Including sea kelp in your diet doesn't have to be challenging; it's available as raw or cooked food items or even convenient supplements.

The Role Cruciferous Foods Play In Lowering Excess Estrogen Levels

Cruciferous vegetables such as broccoli, cauliflower, and cabbage provide another natural approach to handling excessive estrogen levels.

These nutrient-dense veggies come loaded with vitamins C, K, E, and folate and fiber content, making them suitable and a great addition to any proper diet.

Beyond their impressive nutritional profile lies the unique ability to lower high levels of estrogens due to compounds called glucosinolates present in them. When digested, the glucosinolates break down indoles and isothiocyanates, known for their anti-cancer properties and, more importantly, helping reduce excessive estrogen.

Easily incorporate these versatile veggies into meals through salads, stir-fries, soups, or steamed. Include at least 1-2 servings daily to reap the benefits.

Blister packs of different medications

Alternatives to Birth Control Pills

The world of birth control is not limited to pilsl. Many alternatives exist, offering variety in convenience, cost-effectiveness, and safety profile. These range from barrier methods like condoms and diaphragms.

Condoms & Diaphragms - Barrier Methods Beyond The Pill

If used correctly every time you have sex, male condoms are 98% effective at preventing pregnancy. Male condoms offer both contraception and STI prevention, making them a unique choice for those seeking protection against pregnancy as well as sexually transmitted infections.

This dual-purpose feature sets them apart as one of the few birth control methods that cater to both contraception and STI prevention.

Similar but slightly different are diaphragms; their effectiveness stands around 88%. While these do not offer any defense against STIs like male condoms, they can be inserted hours before intercourse, making them more convenient for some users compared to other active pills or traditional 28-day packs commonly found in most hormonal contraceptives.

However, just like all barrier-based contraceptive options, consistent and correct use each time sexual activity occurs is crucial to maintaining high efficacy rates.

Otherwise, the chances of unintended pregnancies may significantly increase, especially for those with irregular menstrual cycles who might find timing usage challenging.

Fertility Awareness Methods - Harnessing Natural Cycles For Contraception

Moving away from physical barriers toward understanding your body's natural rhythms, we come across another alternative:

Fertility awareness-based methods (FAM) work by tracking the menstrual cycle closely enough to identify days when ovulation is likely to occur so couples can avoid unprotected intercourse during the fertile period. This reduces the chance of conception without the need for synthetic hormones often associated with common side effects ranging from mild nausea to severe mood swings seen in regular pill users.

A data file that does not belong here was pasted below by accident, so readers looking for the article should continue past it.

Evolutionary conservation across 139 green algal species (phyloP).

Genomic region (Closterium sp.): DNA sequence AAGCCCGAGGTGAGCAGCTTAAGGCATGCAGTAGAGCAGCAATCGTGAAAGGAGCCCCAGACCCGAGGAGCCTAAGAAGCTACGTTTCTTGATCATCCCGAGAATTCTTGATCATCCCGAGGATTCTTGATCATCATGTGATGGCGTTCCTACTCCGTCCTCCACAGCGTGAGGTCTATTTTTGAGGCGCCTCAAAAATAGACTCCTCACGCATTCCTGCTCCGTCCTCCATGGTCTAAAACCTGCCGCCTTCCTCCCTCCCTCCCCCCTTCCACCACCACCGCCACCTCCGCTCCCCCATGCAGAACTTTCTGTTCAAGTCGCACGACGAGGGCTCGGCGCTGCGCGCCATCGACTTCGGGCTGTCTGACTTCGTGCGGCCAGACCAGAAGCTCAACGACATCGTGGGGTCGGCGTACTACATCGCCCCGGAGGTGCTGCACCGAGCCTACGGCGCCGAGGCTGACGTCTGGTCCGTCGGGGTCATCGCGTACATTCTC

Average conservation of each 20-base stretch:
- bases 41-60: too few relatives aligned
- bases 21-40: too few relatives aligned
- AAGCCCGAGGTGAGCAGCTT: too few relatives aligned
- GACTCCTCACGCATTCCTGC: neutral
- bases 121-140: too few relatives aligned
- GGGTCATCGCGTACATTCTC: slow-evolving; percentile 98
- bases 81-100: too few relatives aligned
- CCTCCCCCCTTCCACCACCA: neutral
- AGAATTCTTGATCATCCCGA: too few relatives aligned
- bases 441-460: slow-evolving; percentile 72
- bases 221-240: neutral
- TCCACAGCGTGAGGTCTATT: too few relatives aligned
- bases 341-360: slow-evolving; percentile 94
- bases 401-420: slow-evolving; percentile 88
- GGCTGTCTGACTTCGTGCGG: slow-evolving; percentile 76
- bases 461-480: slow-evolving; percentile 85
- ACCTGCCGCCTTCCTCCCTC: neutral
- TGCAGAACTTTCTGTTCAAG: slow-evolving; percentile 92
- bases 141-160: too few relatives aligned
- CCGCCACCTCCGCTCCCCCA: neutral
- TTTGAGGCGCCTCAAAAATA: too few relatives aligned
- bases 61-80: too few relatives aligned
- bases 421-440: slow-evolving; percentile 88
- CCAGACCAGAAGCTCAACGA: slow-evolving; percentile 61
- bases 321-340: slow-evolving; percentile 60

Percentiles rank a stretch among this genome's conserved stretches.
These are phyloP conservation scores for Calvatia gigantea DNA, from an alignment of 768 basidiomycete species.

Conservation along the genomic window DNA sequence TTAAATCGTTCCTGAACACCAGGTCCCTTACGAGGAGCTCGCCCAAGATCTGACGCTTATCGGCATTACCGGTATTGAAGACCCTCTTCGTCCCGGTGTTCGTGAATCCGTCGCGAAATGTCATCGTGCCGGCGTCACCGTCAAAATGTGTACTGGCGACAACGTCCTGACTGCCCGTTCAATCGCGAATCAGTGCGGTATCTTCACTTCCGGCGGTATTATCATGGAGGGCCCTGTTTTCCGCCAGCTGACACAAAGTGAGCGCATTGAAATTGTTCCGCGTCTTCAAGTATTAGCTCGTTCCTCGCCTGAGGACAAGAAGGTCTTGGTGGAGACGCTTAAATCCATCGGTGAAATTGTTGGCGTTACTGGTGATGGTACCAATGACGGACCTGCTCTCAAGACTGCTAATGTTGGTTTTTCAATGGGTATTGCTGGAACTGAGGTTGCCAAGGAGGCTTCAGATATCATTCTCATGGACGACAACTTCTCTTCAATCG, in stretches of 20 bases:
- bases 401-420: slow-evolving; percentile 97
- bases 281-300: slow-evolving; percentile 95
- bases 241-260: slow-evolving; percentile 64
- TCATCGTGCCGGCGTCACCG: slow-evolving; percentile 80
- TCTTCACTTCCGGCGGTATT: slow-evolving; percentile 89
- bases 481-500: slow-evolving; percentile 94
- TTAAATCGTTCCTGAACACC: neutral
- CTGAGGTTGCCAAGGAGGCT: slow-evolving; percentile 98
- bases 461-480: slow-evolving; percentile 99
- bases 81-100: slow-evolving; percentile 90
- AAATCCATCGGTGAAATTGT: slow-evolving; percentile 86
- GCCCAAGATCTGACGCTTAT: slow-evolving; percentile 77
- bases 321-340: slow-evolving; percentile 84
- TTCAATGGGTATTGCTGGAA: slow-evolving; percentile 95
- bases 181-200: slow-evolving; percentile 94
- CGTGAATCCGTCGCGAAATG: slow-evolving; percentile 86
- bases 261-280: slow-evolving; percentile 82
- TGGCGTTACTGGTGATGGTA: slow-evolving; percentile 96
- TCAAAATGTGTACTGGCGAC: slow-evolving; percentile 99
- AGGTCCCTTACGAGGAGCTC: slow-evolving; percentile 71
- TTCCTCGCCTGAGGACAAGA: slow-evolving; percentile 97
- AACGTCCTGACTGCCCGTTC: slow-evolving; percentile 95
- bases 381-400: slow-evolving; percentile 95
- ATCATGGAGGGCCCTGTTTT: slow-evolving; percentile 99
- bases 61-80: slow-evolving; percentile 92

Gallbladder and Birth Control Pills

The relationship between gallbladder health and external factors, like the use of birth control pills, has garnered attention, particularly to the potential formation of sludge in the gallbladder.

Some discussions have arisen around the impact of birth control pills on gallbladder function. While ongoing research aims to shed light on this topic, it's essential to approach decisions about birth control and health with a comprehensive understanding.

Consulting healthcare professionals and making informed choices contribute to maintaining overall gallbladder health and well-being is best, especially if you believe your birth control pills are affecting your gallbladder.


Birth control pills play a significant role in preventing pregnancy and regulating menstrual cycles, but they can also have long-term effects on women's health.

Elevated levels of estrogen in these pills may lead to various adverse effects, including weight gain, hormonal imbalances, and increased risk of certain cancers. Understanding these potential risks is crucial for informed decision-making.

Fortunately, there are alternatives to birth control pills, such as barrier methods like condoms and diaphragms, as well as fertility awareness-based methods.

These options offer different levels of effectiveness and convenience, allowing women to choose the method that best suits their needs and preferences.

Furthermore, natural remedies like sea kelp and cruciferous vegetables can help regulate estrogen levels and support overall hormonal balance. By exploring these alternatives and incorporating natural remedies into their routine, women can take proactive steps towards maintaining their health and well-being while effectively managing contraception.